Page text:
Scala v. FedEx Freight, Inc., U.S.D.C, Mass., 264 F. Supp. 3d 352, 2017 U.S. Dist. Lexis 143770

Know thy corporation’s logos, colors and location.

The plaintiff suffered serious injuries caused by a chunk of ice that crashed through the windshield of his car. He alleged the ice came from a FedEx tractor-trailer; therefore, his injuries were caused by FedEx’s negligence.

The plaintiff recalled seeing a white tractor-trailer in the vicinity, but he was unsure whether he saw it prior to or following the incident. Another driver, a few yards behind the plaintiff prior to the accident, saw snow and large sheets of ice coming off a tractor-trailer with a FedEx logo on it. That driver pulled over to the side of the road to avoid the ice and saw the plaintiff’s car in a snow bank.

FedEx moved for summary judgment, relying on evidence showing no FedEx tractor-trailer could have been involved in the accident. The plaintiff relied upon correspondence from a third party administrator of FedEx, which stated that its investigation showed the vehicle involved was a FedEx freight vehicle as a basis as a material fact.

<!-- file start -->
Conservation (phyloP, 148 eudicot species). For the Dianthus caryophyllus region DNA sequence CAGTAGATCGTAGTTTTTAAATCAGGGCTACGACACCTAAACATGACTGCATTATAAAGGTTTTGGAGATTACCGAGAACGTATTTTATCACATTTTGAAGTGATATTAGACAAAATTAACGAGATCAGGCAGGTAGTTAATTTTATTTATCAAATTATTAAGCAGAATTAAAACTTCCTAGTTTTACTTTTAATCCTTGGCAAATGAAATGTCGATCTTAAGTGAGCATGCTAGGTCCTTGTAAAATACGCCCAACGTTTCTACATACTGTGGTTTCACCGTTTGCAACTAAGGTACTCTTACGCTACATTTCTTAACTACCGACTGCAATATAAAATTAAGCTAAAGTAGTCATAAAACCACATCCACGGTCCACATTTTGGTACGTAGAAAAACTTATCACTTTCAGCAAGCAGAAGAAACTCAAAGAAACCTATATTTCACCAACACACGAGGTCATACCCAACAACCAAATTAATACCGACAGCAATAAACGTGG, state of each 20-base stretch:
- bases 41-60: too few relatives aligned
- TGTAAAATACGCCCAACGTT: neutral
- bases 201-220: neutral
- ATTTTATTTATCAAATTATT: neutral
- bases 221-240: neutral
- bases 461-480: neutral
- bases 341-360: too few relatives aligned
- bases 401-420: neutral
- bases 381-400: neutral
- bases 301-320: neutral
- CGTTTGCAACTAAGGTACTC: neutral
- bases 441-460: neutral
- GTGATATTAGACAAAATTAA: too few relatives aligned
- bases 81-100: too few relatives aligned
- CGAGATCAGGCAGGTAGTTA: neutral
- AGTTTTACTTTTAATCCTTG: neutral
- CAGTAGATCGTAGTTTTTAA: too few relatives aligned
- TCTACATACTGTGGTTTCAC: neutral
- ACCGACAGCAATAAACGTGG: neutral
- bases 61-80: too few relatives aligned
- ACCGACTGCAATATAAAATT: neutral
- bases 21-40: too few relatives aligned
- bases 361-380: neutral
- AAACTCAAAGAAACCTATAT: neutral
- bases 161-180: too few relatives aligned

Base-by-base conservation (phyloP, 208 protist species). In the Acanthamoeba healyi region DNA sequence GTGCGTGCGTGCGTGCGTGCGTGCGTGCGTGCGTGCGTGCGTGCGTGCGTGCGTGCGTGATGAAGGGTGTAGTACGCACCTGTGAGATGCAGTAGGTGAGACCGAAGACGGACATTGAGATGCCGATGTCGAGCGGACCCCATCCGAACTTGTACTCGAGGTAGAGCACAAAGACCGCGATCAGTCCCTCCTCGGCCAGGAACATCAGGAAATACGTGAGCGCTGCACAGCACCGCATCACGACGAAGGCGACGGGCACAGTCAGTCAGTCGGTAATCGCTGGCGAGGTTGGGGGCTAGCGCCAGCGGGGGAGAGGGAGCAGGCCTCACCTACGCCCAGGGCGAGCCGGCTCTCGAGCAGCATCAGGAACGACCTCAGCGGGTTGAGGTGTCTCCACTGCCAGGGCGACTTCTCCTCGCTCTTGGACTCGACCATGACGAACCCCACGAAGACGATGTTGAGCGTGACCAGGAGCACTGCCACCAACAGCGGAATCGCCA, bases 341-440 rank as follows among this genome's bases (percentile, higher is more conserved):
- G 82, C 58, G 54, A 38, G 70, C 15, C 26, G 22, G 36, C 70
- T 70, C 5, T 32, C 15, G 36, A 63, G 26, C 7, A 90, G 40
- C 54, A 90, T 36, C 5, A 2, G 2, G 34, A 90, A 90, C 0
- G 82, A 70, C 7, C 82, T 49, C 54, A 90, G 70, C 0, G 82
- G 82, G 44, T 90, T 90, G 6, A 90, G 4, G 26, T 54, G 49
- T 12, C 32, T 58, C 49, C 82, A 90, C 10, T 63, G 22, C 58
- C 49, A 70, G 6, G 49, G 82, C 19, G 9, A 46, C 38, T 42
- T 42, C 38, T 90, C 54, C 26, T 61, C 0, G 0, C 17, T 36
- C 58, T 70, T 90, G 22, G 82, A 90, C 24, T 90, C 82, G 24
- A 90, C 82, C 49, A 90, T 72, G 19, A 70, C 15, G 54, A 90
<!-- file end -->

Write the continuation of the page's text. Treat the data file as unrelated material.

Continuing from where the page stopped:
The court granted FedEx’s motion, relying upon several basis, including the following: (1) under Massachusetts law, a parent company and its subsidiaries are separate corporate entities; (2) each of the corporate and subsidiary logos have different colors; (3) a jury could not reasonably conclude the tractor-trailer involved belonged to FedEx Freight based upon Affidavits submitted by the plaintiff and FedEx, including one for the plaintiff and one for the defendant by the other driver, since no one at the scene could identify the trailer as belonging to FedEx, the word “Freight” was not identified as being on the tractor-trailer and the logo colors were not identified; (4) the correspondence of the FedEx third party administrator was not adopted by or made by FedEx; and (5) the evidence produced by FedEx from GPS units in its tractor-trailers from every truck and driver who was working out of its Vermont facility on the date of the alleged accodent, when compared to the times of various 911 calls made, showed there were no drivers in the area at that time.


Case Law Alerts, 3rd Quarter, July 2018

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